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This collection of essays investigates the obligations we have in respect of future persons, from our own future offspring to distant future generations. Can we harm them? Can we wrong them? Can the fact that our choice brings a worse off person into existence in place of a better off but "nonidentical" person make that choice wrong?
We intuitively think we are obligated to treat future persons in accordance with certain stringent standards—roughly those we think apply to our treatment of existing persons. We think we ought to create better lives for at least some future persons when we can do so without making things worse for too many existing or other future persons. We think it would be wrong to engage in risky behaviors today that will have clearly adverse effects for the children we intend one day to conceive. And we think it would be wrong to act today in a way that would turn the Earth of the future into a miserable place.
Each of these intuitive points is, however, challenged by the nonidentity problem. That problem arises from the observation that future persons often owe their very existence to choices that appear to make things worse for those same persons. New reproductive technologies, for example, can be both risky and essential to one person’s coming into existence in place of a "nonidentical" other or no one at all. But so can a myriad of other choices, whether made just prior to conception or centuries before—choices that seem to have nothing to do with procreation but in fact help to determine the timing and manner of conception of any particular future person and thus the identity of that person. Where the person’s life is worth living, it is difficult to see how he or she has been harmed, or made worse off, or wronged, by such an identity-determining choice. We then face the full power of the nonidentity problem: if the choice is not bad for the future person it seems most adversely to affect, then on what basis do we say that choice is wrong?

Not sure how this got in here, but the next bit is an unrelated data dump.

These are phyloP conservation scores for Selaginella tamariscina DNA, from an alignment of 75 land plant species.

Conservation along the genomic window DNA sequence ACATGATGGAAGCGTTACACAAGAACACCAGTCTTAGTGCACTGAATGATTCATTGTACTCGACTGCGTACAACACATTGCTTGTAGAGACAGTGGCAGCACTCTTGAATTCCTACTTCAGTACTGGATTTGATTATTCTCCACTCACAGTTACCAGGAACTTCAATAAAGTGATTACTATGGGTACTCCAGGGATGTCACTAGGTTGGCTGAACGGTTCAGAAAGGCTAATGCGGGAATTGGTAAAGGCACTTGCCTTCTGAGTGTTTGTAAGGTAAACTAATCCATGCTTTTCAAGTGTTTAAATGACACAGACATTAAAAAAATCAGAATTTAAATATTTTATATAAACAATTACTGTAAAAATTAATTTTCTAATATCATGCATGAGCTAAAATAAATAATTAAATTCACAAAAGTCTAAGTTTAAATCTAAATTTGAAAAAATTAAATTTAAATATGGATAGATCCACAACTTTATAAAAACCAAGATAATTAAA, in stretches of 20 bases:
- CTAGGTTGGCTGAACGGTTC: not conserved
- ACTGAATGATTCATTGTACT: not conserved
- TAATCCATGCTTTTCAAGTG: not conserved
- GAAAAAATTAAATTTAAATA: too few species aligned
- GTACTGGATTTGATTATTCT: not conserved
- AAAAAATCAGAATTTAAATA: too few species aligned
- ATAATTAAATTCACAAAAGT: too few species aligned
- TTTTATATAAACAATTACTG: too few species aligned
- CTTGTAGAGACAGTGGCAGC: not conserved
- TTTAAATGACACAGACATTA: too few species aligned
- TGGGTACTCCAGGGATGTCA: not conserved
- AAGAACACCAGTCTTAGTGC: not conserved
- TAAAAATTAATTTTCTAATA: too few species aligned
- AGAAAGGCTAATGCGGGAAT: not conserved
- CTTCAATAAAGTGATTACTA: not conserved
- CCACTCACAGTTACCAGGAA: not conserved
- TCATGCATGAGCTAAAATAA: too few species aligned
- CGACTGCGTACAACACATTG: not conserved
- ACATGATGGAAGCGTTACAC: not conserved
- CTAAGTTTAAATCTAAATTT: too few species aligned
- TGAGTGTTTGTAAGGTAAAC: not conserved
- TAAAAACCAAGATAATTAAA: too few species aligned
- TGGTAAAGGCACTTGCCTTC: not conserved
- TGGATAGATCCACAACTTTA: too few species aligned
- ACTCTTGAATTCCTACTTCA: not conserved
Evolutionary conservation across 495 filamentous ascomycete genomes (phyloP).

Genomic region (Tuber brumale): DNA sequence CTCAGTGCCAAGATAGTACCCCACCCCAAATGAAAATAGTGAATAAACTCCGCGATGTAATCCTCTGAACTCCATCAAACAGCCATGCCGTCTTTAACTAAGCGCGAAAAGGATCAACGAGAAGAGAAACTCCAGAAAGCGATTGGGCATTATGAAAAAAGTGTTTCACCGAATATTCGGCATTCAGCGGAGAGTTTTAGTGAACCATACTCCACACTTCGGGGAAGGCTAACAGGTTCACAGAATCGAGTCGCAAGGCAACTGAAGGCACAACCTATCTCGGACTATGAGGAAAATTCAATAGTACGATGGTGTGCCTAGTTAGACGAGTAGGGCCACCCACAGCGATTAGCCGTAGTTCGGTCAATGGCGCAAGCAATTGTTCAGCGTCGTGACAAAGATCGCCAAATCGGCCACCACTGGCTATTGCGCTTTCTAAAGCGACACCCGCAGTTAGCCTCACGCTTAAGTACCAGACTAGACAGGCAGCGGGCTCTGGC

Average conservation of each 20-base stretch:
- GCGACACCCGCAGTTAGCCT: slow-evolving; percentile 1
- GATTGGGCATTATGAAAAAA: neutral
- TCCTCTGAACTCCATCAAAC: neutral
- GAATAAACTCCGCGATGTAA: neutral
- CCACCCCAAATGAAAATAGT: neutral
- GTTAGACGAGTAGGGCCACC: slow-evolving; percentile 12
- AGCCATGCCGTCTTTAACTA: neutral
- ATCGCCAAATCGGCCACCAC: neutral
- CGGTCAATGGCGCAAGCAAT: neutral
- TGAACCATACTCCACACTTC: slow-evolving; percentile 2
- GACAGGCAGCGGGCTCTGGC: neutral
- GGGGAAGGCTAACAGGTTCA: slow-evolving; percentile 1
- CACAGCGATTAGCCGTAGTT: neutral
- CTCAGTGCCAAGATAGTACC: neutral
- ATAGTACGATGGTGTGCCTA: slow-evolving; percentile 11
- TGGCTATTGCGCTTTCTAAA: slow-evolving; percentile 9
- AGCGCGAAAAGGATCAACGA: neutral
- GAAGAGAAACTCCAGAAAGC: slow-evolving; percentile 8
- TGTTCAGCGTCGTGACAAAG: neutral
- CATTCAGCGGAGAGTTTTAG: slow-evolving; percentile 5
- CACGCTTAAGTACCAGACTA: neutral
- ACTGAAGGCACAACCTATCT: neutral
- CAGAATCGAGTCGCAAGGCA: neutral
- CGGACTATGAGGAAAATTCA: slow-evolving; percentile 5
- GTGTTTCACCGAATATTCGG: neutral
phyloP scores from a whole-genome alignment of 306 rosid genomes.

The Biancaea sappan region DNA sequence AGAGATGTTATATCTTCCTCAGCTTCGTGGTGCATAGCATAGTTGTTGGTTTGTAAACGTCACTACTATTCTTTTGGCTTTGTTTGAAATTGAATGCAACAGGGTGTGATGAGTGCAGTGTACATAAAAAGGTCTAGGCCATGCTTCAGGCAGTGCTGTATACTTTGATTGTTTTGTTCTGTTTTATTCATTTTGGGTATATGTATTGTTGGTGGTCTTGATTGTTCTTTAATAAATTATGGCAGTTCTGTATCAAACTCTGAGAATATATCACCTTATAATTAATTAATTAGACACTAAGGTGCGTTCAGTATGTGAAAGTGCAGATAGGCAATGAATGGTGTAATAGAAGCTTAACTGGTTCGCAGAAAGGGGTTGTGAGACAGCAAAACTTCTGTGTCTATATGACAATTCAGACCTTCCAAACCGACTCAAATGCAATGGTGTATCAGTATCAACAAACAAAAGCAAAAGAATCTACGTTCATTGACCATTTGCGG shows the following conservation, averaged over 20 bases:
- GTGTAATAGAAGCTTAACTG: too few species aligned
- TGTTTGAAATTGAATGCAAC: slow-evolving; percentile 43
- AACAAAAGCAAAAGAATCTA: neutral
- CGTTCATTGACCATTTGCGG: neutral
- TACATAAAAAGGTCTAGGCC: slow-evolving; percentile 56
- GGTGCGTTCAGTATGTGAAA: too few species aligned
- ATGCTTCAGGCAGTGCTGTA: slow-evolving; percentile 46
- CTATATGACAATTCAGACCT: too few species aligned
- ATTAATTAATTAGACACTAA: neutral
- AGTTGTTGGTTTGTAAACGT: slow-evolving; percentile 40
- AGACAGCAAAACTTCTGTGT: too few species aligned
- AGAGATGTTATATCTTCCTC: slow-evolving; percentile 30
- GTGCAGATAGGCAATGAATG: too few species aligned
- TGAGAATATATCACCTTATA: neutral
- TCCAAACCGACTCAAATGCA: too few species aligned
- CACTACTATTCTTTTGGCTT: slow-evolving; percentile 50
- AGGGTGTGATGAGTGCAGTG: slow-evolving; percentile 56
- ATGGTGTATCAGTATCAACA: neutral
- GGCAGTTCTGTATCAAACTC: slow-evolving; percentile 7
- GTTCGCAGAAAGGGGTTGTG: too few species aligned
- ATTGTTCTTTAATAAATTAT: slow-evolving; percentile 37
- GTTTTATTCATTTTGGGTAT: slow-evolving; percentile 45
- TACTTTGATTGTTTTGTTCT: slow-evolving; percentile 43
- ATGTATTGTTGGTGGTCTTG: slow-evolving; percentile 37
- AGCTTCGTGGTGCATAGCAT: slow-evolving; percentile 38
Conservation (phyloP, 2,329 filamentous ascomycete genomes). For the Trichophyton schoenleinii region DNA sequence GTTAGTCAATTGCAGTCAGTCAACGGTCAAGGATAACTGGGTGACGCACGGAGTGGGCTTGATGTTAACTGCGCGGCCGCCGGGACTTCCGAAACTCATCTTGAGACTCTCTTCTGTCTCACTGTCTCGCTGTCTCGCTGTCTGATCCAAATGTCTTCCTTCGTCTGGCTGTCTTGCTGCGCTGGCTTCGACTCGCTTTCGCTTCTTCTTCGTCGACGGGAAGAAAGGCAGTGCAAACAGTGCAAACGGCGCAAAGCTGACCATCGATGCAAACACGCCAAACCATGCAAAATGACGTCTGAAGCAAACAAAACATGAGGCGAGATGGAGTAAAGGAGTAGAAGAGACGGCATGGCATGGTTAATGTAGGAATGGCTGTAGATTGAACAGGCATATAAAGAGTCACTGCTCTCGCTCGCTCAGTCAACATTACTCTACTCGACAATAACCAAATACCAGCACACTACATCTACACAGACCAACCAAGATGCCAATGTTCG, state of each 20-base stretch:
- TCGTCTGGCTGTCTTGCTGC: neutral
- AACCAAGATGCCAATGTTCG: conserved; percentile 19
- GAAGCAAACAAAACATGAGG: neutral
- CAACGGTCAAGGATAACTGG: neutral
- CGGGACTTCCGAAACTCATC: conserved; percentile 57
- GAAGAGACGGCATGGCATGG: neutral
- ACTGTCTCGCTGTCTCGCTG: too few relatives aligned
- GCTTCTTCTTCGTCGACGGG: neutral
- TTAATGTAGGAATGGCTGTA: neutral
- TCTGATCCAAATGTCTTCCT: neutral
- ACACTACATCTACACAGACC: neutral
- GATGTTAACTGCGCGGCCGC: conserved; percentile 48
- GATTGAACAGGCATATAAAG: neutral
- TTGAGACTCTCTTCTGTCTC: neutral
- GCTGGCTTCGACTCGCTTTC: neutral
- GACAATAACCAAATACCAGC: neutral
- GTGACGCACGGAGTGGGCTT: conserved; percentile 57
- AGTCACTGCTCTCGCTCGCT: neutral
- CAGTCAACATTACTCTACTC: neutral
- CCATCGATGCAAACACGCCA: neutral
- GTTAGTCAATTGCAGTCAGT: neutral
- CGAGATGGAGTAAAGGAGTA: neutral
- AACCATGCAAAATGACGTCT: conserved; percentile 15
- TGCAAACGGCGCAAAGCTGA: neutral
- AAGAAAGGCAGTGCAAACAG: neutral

The nonidentity problem has implications for moral theory, population policy, procreative choice, children’s rights, bioethics, environmental ethics, the law and reparations for historical injustices. The contributors to this collection offer new understandings of the nonidentity problem and evaluate an array of proposed solutions to it. Aimed at philosophers, legal scholars, bioethicists and students in all these disciplines, this collection is a thorough exploration of one of the most fascinating and important moral issues of our time.